St. Louis, MO Steamers DIE VERNON and ARCHER Collide, Dec 1851


The St. Louis Republican gives further particulars of the recent collision on the Mississippi between the steamers DIE VERNON and ARCHER, previously reported by Telegraph. The number of lives lost was thirty-four.
"All the passengers of the ARCHER were on deck, there being really no cabin, and consisted of persons emigrating to Iowa. Ten were deck hands, or firemen engaged on the boat. One family, with two exceptions, were drowned. Their names are given as JAMES SMYERS, SEN.; JAMES SMYERS, JR.; JANE SMYERS; MARY AMYERS; CAROLINE SMYERS; MARGARET ANN SMYERS; SARAH SMYERS, ELLEN SMYERS, and SUSAN DICK. The survivors were a little boy named SMYERS, picked up by the yawl of the DIE VERNON, while floating down the river on a log, and MISS SUSAN DICK. There was also on board an Irish family, consisting of seven or eight persons, an American family of three or four persons, and five or six other deck passengers, all drowned. The destruction of life by this disaster was the greatest, considering the number of persons on board, which ever occurred on our waters. The officers of the boat were saved, it seems, and the boy and young ladies whose names we have given -- and these are all.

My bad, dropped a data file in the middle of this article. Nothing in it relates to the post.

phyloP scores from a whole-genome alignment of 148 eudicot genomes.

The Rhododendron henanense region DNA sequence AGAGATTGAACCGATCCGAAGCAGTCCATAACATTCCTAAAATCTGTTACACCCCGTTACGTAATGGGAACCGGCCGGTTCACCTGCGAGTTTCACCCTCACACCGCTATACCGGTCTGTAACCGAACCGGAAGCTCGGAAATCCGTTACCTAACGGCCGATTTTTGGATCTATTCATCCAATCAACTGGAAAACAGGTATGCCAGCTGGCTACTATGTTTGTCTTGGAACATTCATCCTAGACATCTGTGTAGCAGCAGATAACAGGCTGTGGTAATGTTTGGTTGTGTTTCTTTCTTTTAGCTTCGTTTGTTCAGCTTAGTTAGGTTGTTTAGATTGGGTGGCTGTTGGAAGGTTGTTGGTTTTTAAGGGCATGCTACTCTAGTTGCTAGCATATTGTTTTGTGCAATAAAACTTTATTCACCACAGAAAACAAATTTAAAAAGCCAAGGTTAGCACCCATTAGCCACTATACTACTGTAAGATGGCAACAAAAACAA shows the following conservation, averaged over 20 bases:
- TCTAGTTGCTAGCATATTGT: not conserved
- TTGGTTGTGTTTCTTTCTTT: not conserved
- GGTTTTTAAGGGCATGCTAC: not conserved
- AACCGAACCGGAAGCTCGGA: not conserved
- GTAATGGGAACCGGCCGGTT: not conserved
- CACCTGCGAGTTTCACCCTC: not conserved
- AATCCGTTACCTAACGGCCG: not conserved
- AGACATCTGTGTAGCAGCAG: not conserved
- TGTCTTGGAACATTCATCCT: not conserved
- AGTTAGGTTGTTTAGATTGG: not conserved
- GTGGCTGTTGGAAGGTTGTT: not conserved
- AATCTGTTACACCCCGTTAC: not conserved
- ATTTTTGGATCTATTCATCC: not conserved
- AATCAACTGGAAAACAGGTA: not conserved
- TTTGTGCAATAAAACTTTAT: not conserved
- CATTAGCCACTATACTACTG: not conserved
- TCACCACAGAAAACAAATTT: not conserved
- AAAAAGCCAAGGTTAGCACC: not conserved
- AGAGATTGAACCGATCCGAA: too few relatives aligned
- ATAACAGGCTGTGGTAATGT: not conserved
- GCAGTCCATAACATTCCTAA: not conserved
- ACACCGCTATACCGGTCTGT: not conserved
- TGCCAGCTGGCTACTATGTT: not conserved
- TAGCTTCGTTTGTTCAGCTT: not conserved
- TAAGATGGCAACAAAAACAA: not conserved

The DIE VERNON sustained very little injury, and after the accident rendered all the assistance in her power to the unfortunate boat and passengers.
In this case, as in many others which we have had to record, the same story is to be told. There was no register of the deck passengers, although the vessel had been more than a day out from port, and it is not probably that the friends of those who suffered, will ever have satisfactory evidence ofe their death.

The New York Times New York 1851-12-10